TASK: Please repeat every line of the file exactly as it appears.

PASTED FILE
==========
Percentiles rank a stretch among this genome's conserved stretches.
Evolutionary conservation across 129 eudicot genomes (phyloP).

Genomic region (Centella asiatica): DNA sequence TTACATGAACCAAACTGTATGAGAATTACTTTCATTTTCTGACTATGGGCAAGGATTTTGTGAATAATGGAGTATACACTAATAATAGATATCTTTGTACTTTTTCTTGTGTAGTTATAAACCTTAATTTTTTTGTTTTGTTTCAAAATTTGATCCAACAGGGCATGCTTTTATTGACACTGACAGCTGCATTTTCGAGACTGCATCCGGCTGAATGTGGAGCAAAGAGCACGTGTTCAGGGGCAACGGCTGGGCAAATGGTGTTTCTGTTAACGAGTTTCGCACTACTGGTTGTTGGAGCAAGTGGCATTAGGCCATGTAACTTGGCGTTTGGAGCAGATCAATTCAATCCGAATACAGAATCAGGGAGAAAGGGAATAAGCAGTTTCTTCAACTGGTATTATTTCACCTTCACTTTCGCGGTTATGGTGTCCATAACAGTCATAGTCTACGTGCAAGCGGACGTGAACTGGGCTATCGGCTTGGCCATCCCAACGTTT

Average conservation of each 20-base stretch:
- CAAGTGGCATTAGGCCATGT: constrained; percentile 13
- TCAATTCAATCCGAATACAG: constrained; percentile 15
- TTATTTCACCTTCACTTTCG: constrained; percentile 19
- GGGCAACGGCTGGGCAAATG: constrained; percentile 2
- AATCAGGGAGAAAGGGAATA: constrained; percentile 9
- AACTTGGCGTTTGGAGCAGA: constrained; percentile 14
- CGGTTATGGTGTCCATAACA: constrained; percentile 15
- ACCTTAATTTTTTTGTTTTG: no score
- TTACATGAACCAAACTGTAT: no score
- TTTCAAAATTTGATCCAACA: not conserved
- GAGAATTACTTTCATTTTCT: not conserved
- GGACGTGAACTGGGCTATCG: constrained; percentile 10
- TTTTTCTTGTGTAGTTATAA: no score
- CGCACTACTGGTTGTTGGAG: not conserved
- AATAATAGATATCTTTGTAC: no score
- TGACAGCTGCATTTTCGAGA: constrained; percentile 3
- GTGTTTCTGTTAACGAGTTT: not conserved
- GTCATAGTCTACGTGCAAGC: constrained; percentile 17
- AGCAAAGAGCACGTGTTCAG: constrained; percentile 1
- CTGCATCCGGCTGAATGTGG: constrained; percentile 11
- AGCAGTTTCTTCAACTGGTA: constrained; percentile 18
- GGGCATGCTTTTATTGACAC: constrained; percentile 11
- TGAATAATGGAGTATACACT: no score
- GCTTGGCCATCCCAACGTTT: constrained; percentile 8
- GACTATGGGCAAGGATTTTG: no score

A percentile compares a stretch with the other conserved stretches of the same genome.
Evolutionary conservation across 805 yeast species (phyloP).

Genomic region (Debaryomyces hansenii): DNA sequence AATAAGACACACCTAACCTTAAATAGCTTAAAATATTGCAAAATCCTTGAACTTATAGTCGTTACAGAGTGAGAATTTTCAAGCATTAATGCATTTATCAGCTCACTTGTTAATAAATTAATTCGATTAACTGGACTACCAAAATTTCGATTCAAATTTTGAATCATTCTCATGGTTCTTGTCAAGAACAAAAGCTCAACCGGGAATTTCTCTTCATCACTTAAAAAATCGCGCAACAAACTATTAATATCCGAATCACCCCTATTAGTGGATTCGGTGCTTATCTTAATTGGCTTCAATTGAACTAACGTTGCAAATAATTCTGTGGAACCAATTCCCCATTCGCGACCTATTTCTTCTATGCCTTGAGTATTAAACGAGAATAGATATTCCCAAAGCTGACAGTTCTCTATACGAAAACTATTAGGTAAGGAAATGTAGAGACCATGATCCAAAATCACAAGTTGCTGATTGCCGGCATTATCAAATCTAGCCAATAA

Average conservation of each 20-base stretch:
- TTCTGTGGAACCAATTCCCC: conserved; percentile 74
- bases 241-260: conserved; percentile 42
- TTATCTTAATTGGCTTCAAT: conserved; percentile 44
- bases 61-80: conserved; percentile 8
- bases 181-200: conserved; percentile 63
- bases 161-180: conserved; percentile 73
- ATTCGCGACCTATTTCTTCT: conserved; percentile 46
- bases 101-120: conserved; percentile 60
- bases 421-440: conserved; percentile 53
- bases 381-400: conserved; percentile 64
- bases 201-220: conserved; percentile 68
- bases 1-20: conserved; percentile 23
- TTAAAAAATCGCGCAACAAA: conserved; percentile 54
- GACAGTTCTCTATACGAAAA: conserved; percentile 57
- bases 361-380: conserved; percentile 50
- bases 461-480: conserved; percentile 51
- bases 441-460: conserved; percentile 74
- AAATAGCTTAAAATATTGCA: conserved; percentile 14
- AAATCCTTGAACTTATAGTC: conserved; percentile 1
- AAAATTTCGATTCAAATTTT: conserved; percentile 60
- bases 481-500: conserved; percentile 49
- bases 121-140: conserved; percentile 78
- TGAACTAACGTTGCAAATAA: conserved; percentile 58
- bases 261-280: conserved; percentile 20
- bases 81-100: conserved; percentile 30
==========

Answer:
Percentiles rank a stretch among this genome's conserved stretches.
Evolutionary conservation across 129 eudicot genomes (phyloP).

Genomic region (Centella asiatica): DNA sequence TTACATGAACCAAACTGTATGAGAATTACTTTCATTTTCTGACTATGGGCAAGGATTTTGTGAATAATGGAGTATACACTAATAATAGATATCTTTGTACTTTTTCTTGTGTAGTTATAAACCTTAATTTTTTTGTTTTGTTTCAAAATTTGATCCAACAGGGCATGCTTTTATTGACACTGACAGCTGCATTTTCGAGACTGCATCCGGCTGAATGTGGAGCAAAGAGCACGTGTTCAGGGGCAACGGCTGGGCAAATGGTGTTTCTGTTAACGAGTTTCGCACTACTGGTTGTTGGAGCAAGTGGCATTAGGCCATGTAACTTGGCGTTTGGAGCAGATCAATTCAATCCGAATACAGAATCAGGGAGAAAGGGAATAAGCAGTTTCTTCAACTGGTATTATTTCACCTTCACTTTCGCGGTTATGGTGTCCATAACAGTCATAGTCTACGTGCAAGCGGACGTGAACTGGGCTATCGGCTTGGCCATCCCAACGTTT

Average conservation of each 20-base stretch:
- CAAGTGGCATTAGGCCATGT: constrained; percentile 13
- TCAATTCAATCCGAATACAG: constrained; percentile 15
- TTATTTCACCTTCACTTTCG: constrained; percentile 19
- GGGCAACGGCTGGGCAAATG: constrained; percentile 2
- AATCAGGGAGAAAGGGAATA: constrained; percentile 9
- AACTTGGCGTTTGGAGCAGA: constrained; percentile 14
- CGGTTATGGTGTCCATAACA: constrained; percentile 15
- ACCTTAATTTTTTTGTTTTG: no score
- TTACATGAACCAAACTGTAT: no score
- TTTCAAAATTTGATCCAACA: not conserved
- GAGAATTACTTTCATTTTCT: not conserved
- GGACGTGAACTGGGCTATCG: constrained; percentile 10
- TTTTTCTTGTGTAGTTATAA: no score
- CGCACTACTGGTTGTTGGAG: not conserved
- AATAATAGATATCTTTGTAC: no score
- TGACAGCTGCATTTTCGAGA: constrained; percentile 3
- GTGTTTCTGTTAACGAGTTT: not conserved
- GTCATAGTCTACGTGCAAGC: constrained; percentile 17
- AGCAAAGAGCACGTGTTCAG: constrained; percentile 1
- CTGCATCCGGCTGAATGTGG: constrained; percentile 11
- AGCAGTTTCTTCAACTGGTA: constrained; percentile 18
- GGGCATGCTTTTATTGACAC: constrained; percentile 11
- TGAATAATGGAGTATACACT: no score
- GCTTGGCCATCCCAACGTTT: constrained; percentile 8
- GACTATGGGCAAGGATTTTG: no score

A percentile compares a stretch with the other conserved stretches of the same genome.
Evolutionary conservation across 805 yeast species (phyloP).

Genomic region (Debaryomyces hansenii): DNA sequence AATAAGACACACCTAACCTTAAATAGCTTAAAATATTGCAAAATCCTTGAACTTATAGTCGTTACAGAGTGAGAATTTTCAAGCATTAATGCATTTATCAGCTCACTTGTTAATAAATTAATTCGATTAACTGGACTACCAAAATTTCGATTCAAATTTTGAATCATTCTCATGGTTCTTGTCAAGAACAAAAGCTCAACCGGGAATTTCTCTTCATCACTTAAAAAATCGCGCAACAAACTATTAATATCCGAATCACCCCTATTAGTGGATTCGGTGCTTATCTTAATTGGCTTCAATTGAACTAACGTTGCAAATAATTCTGTGGAACCAATTCCCCATTCGCGACCTATTTCTTCTATGCCTTGAGTATTAAACGAGAATAGATATTCCCAAAGCTGACAGTTCTCTATACGAAAACTATTAGGTAAGGAAATGTAGAGACCATGATCCAAAATCACAAGTTGCTGATTGCCGGCATTATCAAATCTAGCCAATAA

Average conservation of each 20-base stretch:
- TTCTGTGGAACCAATTCCCC: conserved; percentile 74
- bases 241-260: conserved; percentile 42
- TTATCTTAATTGGCTTCAAT: conserved; percentile 44
- bases 61-80: conserved; percentile 8
- bases 181-200: conserved; percentile 63
- bases 161-180: conserved; percentile 73
- ATTCGCGACCTATTTCTTCT: conserved; percentile 46
- bases 101-120: conserved; percentile 60
- bases 421-440: conserved; percentile 53
- bases 381-400: conserved; percentile 64
- bases 201-220: conserved; percentile 68
- bases 1-20: conserved; percentile 23
- TTAAAAAATCGCGCAACAAA: conserved; percentile 54
- GACAGTTCTCTATACGAAAA: conserved; percentile 57
- bases 361-380: conserved; percentile 50
- bases 461-480: conserved; percentile 51
- bases 441-460: conserved; percentile 74
- AAATAGCTTAAAATATTGCA: conserved; percentile 14
- AAATCCTTGAACTTATAGTC: conserved; percentile 1
- AAAATTTCGATTCAAATTTT: conserved; percentile 60
- bases 481-500: conserved; percentile 49
- bases 121-140: conserved; percentile 78
- TGAACTAACGTTGCAAATAA: conserved; percentile 58
- bases 261-280: conserved; percentile 20
- bases 81-100: conserved; percentile 30